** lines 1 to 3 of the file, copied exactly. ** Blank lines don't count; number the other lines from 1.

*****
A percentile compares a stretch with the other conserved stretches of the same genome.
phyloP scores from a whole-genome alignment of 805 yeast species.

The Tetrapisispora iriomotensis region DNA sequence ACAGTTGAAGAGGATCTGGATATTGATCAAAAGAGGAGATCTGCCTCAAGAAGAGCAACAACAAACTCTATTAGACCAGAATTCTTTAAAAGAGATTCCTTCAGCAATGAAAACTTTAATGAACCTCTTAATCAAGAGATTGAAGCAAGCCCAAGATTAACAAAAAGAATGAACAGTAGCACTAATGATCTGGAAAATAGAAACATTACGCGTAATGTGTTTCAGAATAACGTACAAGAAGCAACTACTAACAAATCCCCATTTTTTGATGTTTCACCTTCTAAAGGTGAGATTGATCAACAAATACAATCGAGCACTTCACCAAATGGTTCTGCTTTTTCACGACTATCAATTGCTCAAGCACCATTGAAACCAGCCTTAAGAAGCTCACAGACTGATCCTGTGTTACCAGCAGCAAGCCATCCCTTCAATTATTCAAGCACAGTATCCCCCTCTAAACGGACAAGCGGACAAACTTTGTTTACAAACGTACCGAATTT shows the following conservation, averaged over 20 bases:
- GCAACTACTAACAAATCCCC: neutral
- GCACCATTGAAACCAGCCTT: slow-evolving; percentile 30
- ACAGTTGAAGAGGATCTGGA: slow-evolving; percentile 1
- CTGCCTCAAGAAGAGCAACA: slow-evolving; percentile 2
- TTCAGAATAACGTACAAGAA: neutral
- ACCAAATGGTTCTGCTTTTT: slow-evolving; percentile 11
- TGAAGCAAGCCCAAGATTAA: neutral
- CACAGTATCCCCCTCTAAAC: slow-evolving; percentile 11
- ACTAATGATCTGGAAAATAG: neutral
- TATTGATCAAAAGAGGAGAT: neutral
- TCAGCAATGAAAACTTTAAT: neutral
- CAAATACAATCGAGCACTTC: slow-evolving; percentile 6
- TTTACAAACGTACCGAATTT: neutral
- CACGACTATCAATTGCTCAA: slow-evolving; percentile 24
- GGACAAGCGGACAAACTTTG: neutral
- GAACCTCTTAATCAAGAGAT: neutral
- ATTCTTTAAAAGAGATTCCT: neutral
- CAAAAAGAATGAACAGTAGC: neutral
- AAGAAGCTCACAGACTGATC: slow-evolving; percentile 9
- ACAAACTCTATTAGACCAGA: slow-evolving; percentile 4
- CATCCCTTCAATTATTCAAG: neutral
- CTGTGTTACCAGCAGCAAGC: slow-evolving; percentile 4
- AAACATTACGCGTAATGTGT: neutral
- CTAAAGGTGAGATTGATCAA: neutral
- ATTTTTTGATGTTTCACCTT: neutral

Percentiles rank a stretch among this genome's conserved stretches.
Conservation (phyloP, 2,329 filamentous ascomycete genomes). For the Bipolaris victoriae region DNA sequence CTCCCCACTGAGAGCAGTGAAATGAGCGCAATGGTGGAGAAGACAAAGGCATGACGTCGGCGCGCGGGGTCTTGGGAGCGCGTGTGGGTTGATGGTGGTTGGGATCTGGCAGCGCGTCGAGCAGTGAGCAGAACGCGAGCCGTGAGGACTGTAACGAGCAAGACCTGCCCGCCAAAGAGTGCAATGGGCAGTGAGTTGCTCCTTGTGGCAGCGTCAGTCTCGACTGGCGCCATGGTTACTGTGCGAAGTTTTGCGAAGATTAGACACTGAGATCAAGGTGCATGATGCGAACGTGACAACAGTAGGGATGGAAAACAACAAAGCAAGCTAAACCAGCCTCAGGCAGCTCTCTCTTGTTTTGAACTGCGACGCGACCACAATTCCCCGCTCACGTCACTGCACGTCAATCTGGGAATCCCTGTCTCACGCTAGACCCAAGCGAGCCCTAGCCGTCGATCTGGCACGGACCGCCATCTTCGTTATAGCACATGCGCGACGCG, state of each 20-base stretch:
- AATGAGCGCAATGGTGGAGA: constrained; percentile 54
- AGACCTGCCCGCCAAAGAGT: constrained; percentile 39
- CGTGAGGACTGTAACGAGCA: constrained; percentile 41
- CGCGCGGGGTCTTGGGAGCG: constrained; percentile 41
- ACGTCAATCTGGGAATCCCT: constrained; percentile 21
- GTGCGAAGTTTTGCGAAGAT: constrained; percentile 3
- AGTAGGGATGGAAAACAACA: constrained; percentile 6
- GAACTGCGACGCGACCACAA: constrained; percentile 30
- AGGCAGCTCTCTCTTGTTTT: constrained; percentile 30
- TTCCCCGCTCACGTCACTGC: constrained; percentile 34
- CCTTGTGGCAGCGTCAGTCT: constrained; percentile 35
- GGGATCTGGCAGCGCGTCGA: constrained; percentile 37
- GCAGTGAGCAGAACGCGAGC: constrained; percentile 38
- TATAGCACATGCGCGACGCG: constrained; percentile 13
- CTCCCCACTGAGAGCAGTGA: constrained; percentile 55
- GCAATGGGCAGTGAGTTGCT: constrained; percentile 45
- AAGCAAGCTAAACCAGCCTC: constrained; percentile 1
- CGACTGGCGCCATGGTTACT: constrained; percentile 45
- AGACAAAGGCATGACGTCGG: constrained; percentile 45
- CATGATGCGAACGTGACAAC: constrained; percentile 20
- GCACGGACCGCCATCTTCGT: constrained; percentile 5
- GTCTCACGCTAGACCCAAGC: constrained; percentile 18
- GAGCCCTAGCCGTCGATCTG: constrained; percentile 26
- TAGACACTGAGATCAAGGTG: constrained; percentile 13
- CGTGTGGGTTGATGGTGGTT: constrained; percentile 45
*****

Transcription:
A percentile compares a stretch with the other conserved stretches of the same genome.
phyloP scores from a whole-genome alignment of 805 yeast species.

The Tetrapisispora iriomotensis region DNA sequence ACAGTTGAAGAGGATCTGGATATTGATCAAAAGAGGAGATCTGCCTCAAGAAGAGCAACAACAAACTCTATTAGACCAGAATTCTTTAAAAGAGATTCCTTCAGCAATGAAAACTTTAATGAACCTCTTAATCAAGAGATTGAAGCAAGCCCAAGATTAACAAAAAGAATGAACAGTAGCACTAATGATCTGGAAAATAGAAACATTACGCGTAATGTGTTTCAGAATAACGTACAAGAAGCAACTACTAACAAATCCCCATTTTTTGATGTTTCACCTTCTAAAGGTGAGATTGATCAACAAATACAATCGAGCACTTCACCAAATGGTTCTGCTTTTTCACGACTATCAATTGCTCAAGCACCATTGAAACCAGCCTTAAGAAGCTCACAGACTGATCCTGTGTTACCAGCAGCAAGCCATCCCTTCAATTATTCAAGCACAGTATCCCCCTCTAAACGGACAAGCGGACAAACTTTGTTTACAAACGTACCGAATTT shows the following conservation, averaged over 20 bases: